WYSO

Veterans Voices

Veterans Voices is a collaboration between WYSO and Wright State University's Veteran and Military Center (VMC). The project was originally part of Veterans Coming Home, a national public media initiative funded by the Corporation for Public Broadcasting, and now receives funding from Ohio Humanities.

The series features stories of Miami Valley veterans who served in a variety of conflicts and branches of service and focuses on the veterans’ stories of re-entry into civilian life. The stories are reported by student veterans attending Wright State University trained in WYSO's Community Voices model. This unique veteran-to-veteran storytelling project is designed to let Miami Valley veterans describe their own experiences, in their own voices.

Veterans Voices is supported in part by a grant from the Jacob G. Schmidlapp Trusts, Fifth Third Bank, Trustee.

Allison Loy

According to the Department of Veteran Affairs, one in four women in the military report being sexually assaulted during their service. The numbers are even higher when unreported cases are considered. Life after Military Sexual Trauma, known as MST, can be challenging, but as Veteran Voices reporter and Wright State student veteran Allison Loy discovered, healing can come from finding ways to help others.

Parenting During Deployment

Feb 18, 2015
Giles Cook / Flickr Creative Commons

One of most challenging times for young children in military families is the deployment of a parent. Today our Veterans Voices series continues as we learn about a doctor’s separation from her newborn daughter, and the unique challenges she faced as a mother in the military. Marine Corps veteran, Wright State University student, and father Jeremy Dobbins has the story.

Dogs Help Veterans Cope With PTSD

Feb 4, 2015
Allison Loy

Approximately 300,000 Post-9/11 veterans are identified as having post-traumatic stress disorder in this country but it’s estimated that only 1 in 3 asks for help. For those who do, different kinds of therapy can help to manage the after effects of trauma. As Veteran Voices reporter and Wright State student veteran Allison Loy has found, many veterans find comfort and support from pets.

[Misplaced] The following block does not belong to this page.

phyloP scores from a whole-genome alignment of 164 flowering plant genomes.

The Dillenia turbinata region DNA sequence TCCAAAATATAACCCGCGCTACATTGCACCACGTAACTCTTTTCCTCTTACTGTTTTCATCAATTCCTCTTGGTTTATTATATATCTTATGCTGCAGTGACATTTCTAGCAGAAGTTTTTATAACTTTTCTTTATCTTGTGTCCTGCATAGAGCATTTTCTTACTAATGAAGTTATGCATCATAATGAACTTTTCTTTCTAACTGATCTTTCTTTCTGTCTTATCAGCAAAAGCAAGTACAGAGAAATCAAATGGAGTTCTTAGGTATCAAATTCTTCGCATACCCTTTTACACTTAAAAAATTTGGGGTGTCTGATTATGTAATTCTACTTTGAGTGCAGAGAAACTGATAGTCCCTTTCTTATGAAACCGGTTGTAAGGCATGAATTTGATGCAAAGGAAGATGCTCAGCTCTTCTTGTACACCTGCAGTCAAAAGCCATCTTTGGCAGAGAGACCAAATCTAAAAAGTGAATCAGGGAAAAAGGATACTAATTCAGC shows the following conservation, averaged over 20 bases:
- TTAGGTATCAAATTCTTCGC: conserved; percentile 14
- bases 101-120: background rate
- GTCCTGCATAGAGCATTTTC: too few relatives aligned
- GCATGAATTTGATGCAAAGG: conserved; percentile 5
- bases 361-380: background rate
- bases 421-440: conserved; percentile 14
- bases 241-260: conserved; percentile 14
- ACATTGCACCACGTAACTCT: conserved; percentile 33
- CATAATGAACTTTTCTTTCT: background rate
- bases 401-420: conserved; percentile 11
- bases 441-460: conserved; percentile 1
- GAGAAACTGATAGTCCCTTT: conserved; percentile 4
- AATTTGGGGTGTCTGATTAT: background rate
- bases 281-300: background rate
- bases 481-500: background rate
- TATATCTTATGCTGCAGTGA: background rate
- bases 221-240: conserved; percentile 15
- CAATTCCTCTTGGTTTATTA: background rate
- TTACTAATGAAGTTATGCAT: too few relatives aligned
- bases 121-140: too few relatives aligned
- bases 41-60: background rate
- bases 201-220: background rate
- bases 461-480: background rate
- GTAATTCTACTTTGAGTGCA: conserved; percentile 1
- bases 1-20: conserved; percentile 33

A C-123 image from an old Air Force training slide.
Insomnia Cured Here / Flickr/Creative Commons

A new study finds some Air Force reservists could have been exposed to Agent Orange while flying missions in the U.S. Vets who have been denied benefits claims are hoping the Veterans Administration will change its stance on Agent Orange exposure outside Vietnam, and this independent report by the non-profit Institute of Medicine could help their cause.

 

Today our Veterans Voices series continues as we learn about Army veteran Jim Martin who despite being 93 years old, parachuted into Normandy this year to commemorate the 70th anniversary of the D-Day invasion. Jim was in the now famous 506th parachute infantry regiment featured in the HBO miniseries Band of Brothers. He was nicknamed “Pee Wee” because he was the lightest man in the unit. At the end of the war, Jim returned to Xenia to build a house, raise a family, and live a modest life. But when Jim got online and connected with social media, his popularity reached celebrity status.

NPR — along with seven public radio stations around the country — is chronicling the lives of America's troops where they live.

NPR — along with seven public radio stations around the country — is chronicling the lives of America's troops where they live. We're calling the project "Back at Base." This is the first of a three-part series about veteran benefits (Part 2 / Part 3).

Allison Loy

Today our series called Veterans Voices continues as we learn about the Montgomery County Veterans Treatment Court. For Veterans, reintegration back into civilian life after military service can be traumatic. Many vets make this transition successfully, but for others it’s very difficult, and some even commit crimes as a result of service-related trauma. Rather than let these men and women get lost in the criminal justice system, the Veterans Treatment Court was created – and courts like these are happening more around the country.

Jeremy Dobbins

Jeremy Dobbins served four years as an infantry rifleman in Afghanistan, and when he got out in 2012 he found it difficult to talk to people about his military experience. But when he was ready, he chose to tell his stories to an old family friend from Springfield named Charlie Dyke.

Jeremy had joined the Marine Corps at age 17. Charlie enlisted during World War II shortly after his 18th birthday. Both men returned to Springfield after their service ended to raise families and begin new lives.

Allison Loy

Today we begin a new, local series called Veterans’ Voices. You will hear military veterans from the Miami Valley interviewing their fellow veterans. The project is a collaboration with the Wright State University Veteran and Military Center.

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